My New Years resolution is to be mindful of how I expend my energy and to release as many expectations as possible. These are both challenging goals for me but the “expectations” part is particularly difficult. I can pause throughout the day and determine where my energy is going by focusing on how I feel about a specific task or idea and get a pretty good handle on whether that task or idea is energizing or draining for me. But expectations for me are tricky. Often I will have an expectation of something and not even know it because it is so buried in my psyche like I used to think that love was expressed via gifts so I developed the expectation that men should bestow nice gifts as an expression of love. I had the belief that someone who really loved me would lavish me with gifts, take me out for nice meals or arrange trips that included plane fare and things l like to do. This expectation was the direct result from my father’s habit of gift giving and how he spent time with me. He often gave gifts of nice jewelry for birthdays or holidays and took me out for dinner or the theatre (or both) when we spent time together. It took me years to get over that one but I must say I have gotten some pretty nice gifts from men who have thought the same way. Now that expectation has been reduced to :nice but not necessary.
Other expectations sneak in as what I perceive as normal like I expect a bathroom in a nice restaurant to be clean. In terms of a potential mate, I expect him to be able to communicate and problem solve with me which includes demonstrating empathy.
But our expectations can get us into big trouble in relationships. In fact in an article in the January 2012 issue of Psychology Today, Are You With The Right Mate? (I mentioned this article before in the post about characteristics that make a good relationship), claims that relationships are good for examining and adjusting our expectations and that is a primary catalyst for personal growth and growth as a couple.
Here is a chunk of that article talking about expectations in relationships and how they are a problem:
To the extent that people have an ideal partner and an ideal relationship in their head, they are setting themselves up for disaster, says family expert Michelle Givertz, assistant professor of communication studies at California State University, Chico. Relationship identities are negotiated between two individuals. Relationships are not static ideals; they are always works in progress.
To enter a relationship with an idea of what it should look like or how it should evolve is too controlling, she contends. It takes two people to make a relationship. One person doesn’t get to decide what it should be. And to the extent that he or she does, the other partner is not going to be happy.
“People can spend their lives trying to make a relationship into something it isn’t, based on an idealized vision of what should be, not what is,” she says. She isn’t sure why, but she finds that such misplaced expectations are increasing. Or, as Doherty puts it, “A lot of the thinking about being married to the wrong mate is really self-delusion.”I have a friend who appears to have a successful marriage who tells me that when she realized that some of her needs were unmet, she began to examine her expectations with the help of a psychologist. She attributes her satisfaction in her marriage to giving up all expectations. This is confusing to me because I think there have to be some expectations is order to make a relationship function- like the expectation that this person will come home (this was the bar my ex-husband set- he used to say, “You know I love you because I come home.” which would really piss me off when used in an argument because it seemed like a really low bar to set for a marriage but perhaps there was wisdom in it that I failed to see at the time.) I think one needs to have the expectation that someone will follow through with agreements and if those agreements cannot be upheld to have the ability to communicate that and why (which preserves sanity in a relationship). Is that unreasonable?However, I do have a better understanding of what she means. Not the big stuff like fidelity or coming home but smaller things like being on time or eating healthfully.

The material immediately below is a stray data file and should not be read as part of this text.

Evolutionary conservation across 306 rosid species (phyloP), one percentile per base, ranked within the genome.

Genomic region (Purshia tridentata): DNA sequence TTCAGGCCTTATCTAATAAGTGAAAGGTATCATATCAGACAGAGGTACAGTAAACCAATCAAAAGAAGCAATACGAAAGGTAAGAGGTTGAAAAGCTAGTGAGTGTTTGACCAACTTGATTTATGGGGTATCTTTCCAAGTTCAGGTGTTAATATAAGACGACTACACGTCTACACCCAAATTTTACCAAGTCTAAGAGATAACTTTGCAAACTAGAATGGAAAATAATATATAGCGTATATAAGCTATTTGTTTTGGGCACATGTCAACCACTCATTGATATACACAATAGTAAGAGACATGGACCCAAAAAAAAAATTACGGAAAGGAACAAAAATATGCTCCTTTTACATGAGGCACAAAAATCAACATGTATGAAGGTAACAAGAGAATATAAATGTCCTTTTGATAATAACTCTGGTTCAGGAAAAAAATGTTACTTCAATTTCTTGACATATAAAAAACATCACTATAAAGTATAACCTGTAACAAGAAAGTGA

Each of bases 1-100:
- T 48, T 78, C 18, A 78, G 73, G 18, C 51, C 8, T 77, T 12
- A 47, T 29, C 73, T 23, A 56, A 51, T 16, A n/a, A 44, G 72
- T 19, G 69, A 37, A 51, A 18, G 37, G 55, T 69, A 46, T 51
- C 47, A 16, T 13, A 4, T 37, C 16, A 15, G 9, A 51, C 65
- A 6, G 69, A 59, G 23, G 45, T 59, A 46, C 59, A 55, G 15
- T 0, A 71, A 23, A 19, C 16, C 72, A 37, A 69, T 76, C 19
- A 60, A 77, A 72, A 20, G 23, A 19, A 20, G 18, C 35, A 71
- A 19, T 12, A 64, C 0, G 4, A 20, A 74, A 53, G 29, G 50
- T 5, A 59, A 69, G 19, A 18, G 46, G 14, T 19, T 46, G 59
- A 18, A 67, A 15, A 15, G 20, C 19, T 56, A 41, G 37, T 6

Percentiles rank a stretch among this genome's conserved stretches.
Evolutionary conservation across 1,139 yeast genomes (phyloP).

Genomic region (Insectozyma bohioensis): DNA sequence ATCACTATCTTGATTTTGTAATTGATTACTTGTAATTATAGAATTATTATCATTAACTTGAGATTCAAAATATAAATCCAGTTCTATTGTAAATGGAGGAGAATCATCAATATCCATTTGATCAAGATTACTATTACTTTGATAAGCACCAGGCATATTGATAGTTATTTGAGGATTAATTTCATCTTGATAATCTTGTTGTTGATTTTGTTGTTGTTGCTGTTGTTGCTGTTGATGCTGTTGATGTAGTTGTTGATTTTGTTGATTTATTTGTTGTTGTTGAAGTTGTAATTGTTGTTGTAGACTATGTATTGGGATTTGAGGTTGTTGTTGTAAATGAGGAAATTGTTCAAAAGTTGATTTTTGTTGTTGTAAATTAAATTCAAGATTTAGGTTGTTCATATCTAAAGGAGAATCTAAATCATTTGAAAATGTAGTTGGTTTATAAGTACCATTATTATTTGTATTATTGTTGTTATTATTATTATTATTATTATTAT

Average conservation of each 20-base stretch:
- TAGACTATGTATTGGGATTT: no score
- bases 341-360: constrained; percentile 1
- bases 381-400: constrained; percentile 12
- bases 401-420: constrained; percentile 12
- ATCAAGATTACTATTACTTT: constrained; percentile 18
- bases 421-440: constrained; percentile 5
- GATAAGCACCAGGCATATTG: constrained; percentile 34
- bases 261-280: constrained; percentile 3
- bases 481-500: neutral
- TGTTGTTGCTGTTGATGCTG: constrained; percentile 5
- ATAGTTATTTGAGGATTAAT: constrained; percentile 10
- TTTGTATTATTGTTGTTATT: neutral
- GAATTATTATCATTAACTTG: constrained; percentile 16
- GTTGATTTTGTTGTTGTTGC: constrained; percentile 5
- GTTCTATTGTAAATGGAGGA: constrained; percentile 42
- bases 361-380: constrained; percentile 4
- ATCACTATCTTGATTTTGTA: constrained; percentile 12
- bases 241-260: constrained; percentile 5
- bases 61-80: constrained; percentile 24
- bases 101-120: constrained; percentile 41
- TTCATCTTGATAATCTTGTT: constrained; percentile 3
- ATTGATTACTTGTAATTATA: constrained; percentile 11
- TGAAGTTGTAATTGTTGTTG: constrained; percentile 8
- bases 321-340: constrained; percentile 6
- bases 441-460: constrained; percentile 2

What I am learning is that the key to happiness in this relationship thing is really about self growth. I am unhappy when I try to change people or insist on things being done my way. In the past, I thought I was negotiating but really I was only satisfied if I got what I wanted. I wrapped myself up in what my partner did and felt rather than paying attention to myself. I ignored the natural strengths and weaknesses of my partners and spoke in demands rather than respecting the relationship and speaking in requests. Frustration is really a wake up call to examine something in myself like unrealistic expectations, stubbornness, and inflexibility. Usually it means I am trying to flow upstream of something and if I meditate on it I can usually figure out what it is and find a mutually satisfying solution.